IDSA Lyme Hearing: Wormser– Talk About Exaggeration!
Talk about exaggeration. No really–at the hearing. Dr. Carol Baker asked Dr. Wormser the $200 question: Why exaggerate if the truth will do? She was talking about the use in the guidelines of words like "vast majority" when the real percentage was 65%. And her question was why not let percentages speak for themselves? If the truth is 65%–why not simply say 65%. Is it just me, or does Wormser sound irritated at the question? His response after a drill down is that he would not use the expression "vast majority" to refer to anything less than say–90%. Excuse me? Did I hear that right? 90%. Really? Ok, let's break it down for him.
Here is a list of some of the exaggerations in the IDSA Lyme guidelines that mislead doctors, patients, and policy makers. When you mislead people, you take away their right to make an informed decision about treatment or diagnosis because you fail to give them true information. Communications that intentionally mislead can be a form of paternalism–a way of making sure that “doctor knows best”, but patients, physicians and policy makers deserve more. We need the complete and accurate information. Without this, we are deprived of our right to make our own decisions about our health–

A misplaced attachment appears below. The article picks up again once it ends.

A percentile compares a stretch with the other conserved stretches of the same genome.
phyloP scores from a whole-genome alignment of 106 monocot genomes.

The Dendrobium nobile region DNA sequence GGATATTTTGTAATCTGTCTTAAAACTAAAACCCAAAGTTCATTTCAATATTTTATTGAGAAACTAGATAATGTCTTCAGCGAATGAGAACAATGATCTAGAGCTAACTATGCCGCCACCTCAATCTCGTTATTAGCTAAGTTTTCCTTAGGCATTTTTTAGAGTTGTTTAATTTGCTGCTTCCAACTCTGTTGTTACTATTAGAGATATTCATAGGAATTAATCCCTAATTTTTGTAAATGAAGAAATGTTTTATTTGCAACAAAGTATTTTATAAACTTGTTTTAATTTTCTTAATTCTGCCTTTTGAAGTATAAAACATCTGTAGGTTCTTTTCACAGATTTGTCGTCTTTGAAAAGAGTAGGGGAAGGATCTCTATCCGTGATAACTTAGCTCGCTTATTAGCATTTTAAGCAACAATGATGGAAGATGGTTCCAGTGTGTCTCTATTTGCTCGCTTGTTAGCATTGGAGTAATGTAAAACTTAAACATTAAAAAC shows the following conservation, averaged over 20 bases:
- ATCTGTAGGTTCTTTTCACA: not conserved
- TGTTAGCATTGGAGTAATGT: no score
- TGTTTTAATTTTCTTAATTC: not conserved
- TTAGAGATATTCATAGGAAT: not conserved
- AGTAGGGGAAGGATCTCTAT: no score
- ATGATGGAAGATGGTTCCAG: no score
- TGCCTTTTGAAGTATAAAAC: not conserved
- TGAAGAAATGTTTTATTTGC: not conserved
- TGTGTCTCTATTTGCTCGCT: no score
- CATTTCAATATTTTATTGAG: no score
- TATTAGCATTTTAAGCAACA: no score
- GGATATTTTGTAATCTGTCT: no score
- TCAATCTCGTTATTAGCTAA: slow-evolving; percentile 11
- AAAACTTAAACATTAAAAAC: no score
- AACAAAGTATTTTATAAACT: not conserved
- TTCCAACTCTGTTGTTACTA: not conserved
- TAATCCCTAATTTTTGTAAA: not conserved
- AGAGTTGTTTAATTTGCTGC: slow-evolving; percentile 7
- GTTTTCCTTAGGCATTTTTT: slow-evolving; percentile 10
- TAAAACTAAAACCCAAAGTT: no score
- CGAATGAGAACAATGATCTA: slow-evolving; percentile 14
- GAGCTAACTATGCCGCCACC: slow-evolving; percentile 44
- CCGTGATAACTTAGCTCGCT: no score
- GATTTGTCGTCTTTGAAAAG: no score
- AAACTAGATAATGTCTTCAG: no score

Below are some of the statements in the guidelines using the term “vast majority”.
The vast majority of patients with early neurologic Lyme disease are seropositive [157, 162–164]. [The CDC reports that 69% of patients are seropositive based on surveillance reporting 1992-2006.]
The vast majority of patients with cardiac manifestations of Lyme disease are seropositive at the time of presentation [183, 192]. [The CDC reports that 69% of patients are seropositive based on surveillance reporting 1992-2006.]
According to the CDC, seropositive Lyme occurs in only 69% of patients. That means that 31% will be seronegative. An important fact for patients and their treating physicians to know if a Lyme lab test comes back negative, don’t you think? Dr. Wormser’s first line of attack is to say that the 65% or so figure is just from patients or their treating physicians (he uses the expression “that’s what ‘they’ say”). Well, no. Actually, the figure comes from the CDC. And, while patients have issues with the way the CDC handles the IDSA (overly cosy ring a bell?) –on the issue of seropositivity, we will go with the CDC’s view. 69% is a far cry from 90% to most folks.
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